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Presenting a Strong Defense Against Assault or Battery Charges

 Posted on July 14, 2022 in Assault

IL defense lawyerIllinois law defines assault as conduct that is offensive or threatening, while battery refers to actual physical contact. Assault and/or battery charges often follow a physical altercation or fight. Assault and battery charges can be misdemeanors or felonies depending on the nature of the alleged offense. Being convicted of either offense can lead to serious repercussions, including jail time. Having a conviction on your criminal record can also dramatically impact employment and housing opportunities.

If you or a loved one were charged with assault or battery, contact a criminal defense lawyer right away. Your attorney can begin building a strong case in your defense and ensure that your rights are protected.

Defense Strategies for Assault and Battery Charges in Illinois

Being convicted of assault or battery can threaten your future – especially if aggravating circumstances are present. Criminal defense attorneys use a variety of strategies when representing defendants accused of assault or battery. Some of the most common defense strategies include:

  • Self-defense – Sometimes, an individual ends up in handcuffs even though they were not the aggressor in an altercation. People have the right to defend themselves, but proving self-defense in a criminal case is not always easy. To successfully prove that your actions were in self-defense, you must demonstrate that there was a threat of harm levied against you and that you took reasonable steps to protect yourself.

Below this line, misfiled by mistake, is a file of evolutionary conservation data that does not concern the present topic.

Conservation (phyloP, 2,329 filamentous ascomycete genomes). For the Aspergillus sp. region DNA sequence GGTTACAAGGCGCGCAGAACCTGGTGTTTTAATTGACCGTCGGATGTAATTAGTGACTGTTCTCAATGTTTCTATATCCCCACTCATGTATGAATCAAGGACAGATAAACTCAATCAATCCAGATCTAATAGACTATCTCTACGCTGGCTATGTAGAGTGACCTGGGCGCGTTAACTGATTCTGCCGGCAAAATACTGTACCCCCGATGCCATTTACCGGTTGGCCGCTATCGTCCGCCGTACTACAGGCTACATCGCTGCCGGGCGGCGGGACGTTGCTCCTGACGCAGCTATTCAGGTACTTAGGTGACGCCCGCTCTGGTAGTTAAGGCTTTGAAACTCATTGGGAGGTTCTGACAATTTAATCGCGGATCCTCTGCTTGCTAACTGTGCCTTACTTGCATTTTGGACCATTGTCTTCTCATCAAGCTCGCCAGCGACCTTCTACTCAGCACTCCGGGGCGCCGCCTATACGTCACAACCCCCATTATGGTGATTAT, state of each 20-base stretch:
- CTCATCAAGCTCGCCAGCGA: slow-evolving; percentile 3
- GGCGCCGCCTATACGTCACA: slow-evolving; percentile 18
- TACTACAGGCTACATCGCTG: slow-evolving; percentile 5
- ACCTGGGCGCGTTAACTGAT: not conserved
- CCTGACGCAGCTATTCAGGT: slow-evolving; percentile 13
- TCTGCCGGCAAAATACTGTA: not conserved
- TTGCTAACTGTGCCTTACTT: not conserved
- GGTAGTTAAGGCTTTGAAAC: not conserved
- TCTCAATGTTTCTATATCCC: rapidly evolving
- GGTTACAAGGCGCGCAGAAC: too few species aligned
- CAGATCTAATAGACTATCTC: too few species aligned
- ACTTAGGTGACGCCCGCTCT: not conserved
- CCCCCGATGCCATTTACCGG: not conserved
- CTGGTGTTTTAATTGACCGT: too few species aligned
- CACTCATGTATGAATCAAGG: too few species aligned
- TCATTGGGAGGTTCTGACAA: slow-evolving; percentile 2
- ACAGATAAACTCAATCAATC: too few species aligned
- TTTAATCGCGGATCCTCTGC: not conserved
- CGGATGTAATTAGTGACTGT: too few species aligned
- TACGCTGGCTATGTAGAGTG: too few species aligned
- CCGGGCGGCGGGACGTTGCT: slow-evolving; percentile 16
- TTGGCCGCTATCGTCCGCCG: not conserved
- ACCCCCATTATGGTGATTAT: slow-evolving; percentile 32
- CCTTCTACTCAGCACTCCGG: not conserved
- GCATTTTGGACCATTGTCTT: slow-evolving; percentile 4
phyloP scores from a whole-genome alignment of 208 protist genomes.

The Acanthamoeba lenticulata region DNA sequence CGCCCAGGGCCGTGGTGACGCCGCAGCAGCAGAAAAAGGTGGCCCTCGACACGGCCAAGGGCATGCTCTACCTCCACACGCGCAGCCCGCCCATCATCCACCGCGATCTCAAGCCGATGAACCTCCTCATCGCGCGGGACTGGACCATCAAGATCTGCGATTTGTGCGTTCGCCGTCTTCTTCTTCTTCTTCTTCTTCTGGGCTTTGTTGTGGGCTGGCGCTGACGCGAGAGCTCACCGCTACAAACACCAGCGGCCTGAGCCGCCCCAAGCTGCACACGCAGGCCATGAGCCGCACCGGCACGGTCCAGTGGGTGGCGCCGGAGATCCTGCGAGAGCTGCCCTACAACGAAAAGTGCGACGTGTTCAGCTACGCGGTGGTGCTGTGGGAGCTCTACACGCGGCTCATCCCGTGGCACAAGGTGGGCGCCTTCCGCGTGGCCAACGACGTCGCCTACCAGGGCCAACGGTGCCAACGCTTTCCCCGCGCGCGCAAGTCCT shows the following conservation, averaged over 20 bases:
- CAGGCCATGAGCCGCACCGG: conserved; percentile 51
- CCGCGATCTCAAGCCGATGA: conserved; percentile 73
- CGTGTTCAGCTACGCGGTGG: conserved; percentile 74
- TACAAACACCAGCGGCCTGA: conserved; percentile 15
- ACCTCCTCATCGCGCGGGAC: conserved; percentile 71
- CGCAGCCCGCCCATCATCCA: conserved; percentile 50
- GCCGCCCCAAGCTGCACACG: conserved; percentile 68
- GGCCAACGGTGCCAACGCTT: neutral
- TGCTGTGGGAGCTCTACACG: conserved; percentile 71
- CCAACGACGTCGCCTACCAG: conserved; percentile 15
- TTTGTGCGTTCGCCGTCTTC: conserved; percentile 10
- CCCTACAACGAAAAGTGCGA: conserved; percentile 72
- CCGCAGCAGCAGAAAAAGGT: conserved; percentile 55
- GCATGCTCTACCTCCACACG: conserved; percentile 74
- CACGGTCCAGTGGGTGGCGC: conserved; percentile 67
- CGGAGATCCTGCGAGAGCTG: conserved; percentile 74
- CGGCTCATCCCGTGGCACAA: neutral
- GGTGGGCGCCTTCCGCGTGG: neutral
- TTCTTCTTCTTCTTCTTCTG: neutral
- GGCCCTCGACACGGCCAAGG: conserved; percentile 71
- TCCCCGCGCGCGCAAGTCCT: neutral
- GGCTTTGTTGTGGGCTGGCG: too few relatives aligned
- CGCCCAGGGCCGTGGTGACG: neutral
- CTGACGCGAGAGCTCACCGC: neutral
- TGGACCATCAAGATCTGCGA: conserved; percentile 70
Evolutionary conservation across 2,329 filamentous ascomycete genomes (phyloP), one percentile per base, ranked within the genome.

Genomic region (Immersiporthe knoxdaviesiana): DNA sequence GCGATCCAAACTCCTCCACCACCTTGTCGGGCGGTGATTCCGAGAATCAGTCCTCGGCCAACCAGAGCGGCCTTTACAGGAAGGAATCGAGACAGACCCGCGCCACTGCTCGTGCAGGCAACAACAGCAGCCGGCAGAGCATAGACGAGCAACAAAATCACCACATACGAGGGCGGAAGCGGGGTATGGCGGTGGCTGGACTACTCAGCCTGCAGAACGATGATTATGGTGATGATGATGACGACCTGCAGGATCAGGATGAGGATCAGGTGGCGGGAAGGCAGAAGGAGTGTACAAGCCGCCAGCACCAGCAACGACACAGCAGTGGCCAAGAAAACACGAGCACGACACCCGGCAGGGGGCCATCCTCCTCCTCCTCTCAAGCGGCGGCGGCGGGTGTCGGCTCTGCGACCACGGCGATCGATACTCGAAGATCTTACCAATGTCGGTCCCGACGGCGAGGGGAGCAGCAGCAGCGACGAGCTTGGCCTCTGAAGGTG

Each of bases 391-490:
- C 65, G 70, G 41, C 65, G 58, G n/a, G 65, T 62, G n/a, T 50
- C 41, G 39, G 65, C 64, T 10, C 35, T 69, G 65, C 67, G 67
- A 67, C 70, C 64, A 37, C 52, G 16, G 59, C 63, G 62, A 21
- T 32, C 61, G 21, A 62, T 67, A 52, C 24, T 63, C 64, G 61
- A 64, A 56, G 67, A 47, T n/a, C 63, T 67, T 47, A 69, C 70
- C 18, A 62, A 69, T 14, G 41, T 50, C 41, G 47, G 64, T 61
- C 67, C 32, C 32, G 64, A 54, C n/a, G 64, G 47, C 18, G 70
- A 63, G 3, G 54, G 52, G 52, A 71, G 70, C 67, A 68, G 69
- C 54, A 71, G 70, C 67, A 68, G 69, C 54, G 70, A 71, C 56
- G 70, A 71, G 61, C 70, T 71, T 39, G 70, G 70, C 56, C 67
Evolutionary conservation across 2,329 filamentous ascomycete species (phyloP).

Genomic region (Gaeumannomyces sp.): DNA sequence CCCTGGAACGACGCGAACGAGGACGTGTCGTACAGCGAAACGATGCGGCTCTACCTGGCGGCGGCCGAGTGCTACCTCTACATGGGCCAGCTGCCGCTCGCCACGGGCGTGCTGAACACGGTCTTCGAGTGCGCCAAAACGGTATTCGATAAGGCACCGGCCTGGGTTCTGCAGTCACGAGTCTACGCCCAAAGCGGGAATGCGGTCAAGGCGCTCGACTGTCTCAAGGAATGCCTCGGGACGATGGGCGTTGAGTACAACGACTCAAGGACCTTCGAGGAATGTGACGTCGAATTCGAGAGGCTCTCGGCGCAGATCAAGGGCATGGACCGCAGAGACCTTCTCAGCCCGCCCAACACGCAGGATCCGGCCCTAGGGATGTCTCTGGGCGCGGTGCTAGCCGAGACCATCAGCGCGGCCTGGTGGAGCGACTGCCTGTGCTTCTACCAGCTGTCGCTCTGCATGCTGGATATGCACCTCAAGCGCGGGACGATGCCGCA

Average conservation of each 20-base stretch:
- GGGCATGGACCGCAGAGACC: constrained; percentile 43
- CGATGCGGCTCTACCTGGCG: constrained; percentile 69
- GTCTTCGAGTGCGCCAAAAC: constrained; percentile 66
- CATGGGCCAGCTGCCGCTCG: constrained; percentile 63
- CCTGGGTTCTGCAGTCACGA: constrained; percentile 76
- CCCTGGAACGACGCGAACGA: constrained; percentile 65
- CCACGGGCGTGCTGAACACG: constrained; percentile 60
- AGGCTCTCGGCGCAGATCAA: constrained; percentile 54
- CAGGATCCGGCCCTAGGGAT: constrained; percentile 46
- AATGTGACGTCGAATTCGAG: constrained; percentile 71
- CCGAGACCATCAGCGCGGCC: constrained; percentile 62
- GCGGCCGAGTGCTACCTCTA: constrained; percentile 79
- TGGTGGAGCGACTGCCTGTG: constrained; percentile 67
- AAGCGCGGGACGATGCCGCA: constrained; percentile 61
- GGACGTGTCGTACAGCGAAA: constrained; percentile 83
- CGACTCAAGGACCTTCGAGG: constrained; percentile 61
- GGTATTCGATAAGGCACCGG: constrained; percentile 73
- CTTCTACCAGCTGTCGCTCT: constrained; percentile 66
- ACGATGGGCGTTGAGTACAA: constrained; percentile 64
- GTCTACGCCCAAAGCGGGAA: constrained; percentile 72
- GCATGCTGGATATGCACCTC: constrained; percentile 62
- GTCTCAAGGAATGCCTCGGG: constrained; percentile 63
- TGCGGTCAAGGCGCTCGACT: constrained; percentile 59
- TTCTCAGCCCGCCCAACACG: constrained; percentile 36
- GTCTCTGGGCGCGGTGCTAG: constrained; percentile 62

• Defense of property or other people – Like self-defense, defense of property and defense of others are affirmative defenses. Essentially, an affirmative defense is admitting to an act but asserting that there was justification for the act. If you committed an assault or battery but only did so because you were protecting your property or loved ones, you may be able to avoid conviction. Illinois law states that individuals have the right to use appropriate, proportional force to protect their property or prevent another person from being injured.
  • The prosecution did not prove elements of the offense – Fortunately, Americans have the right to be assumed innocent until proven guilty. The state must prove that an individual committed the elements of a crime “beyond a reasonable doubt” in order to convict that person of the crime. Any evidence that casts doubt on a suspect’s guilt may be used to aid in his or her defense. Security camera footage, photographs, evidence at the crime scene, witness statements, and medical records are all examples of evidence that may be used in an assault and battery defense case.

Contact a Chicago Criminal Defense Lawyer

If you or a loved one were charged with assault, aggravated assault, sexual assault, battery, domestic battery, or a related offense, contact Hartsfield Law. Rolling Meadows criminal defense attorney Kendall D. Hartsfield can help you defend yourself. Call 312-345-1700 for a free case assessment.


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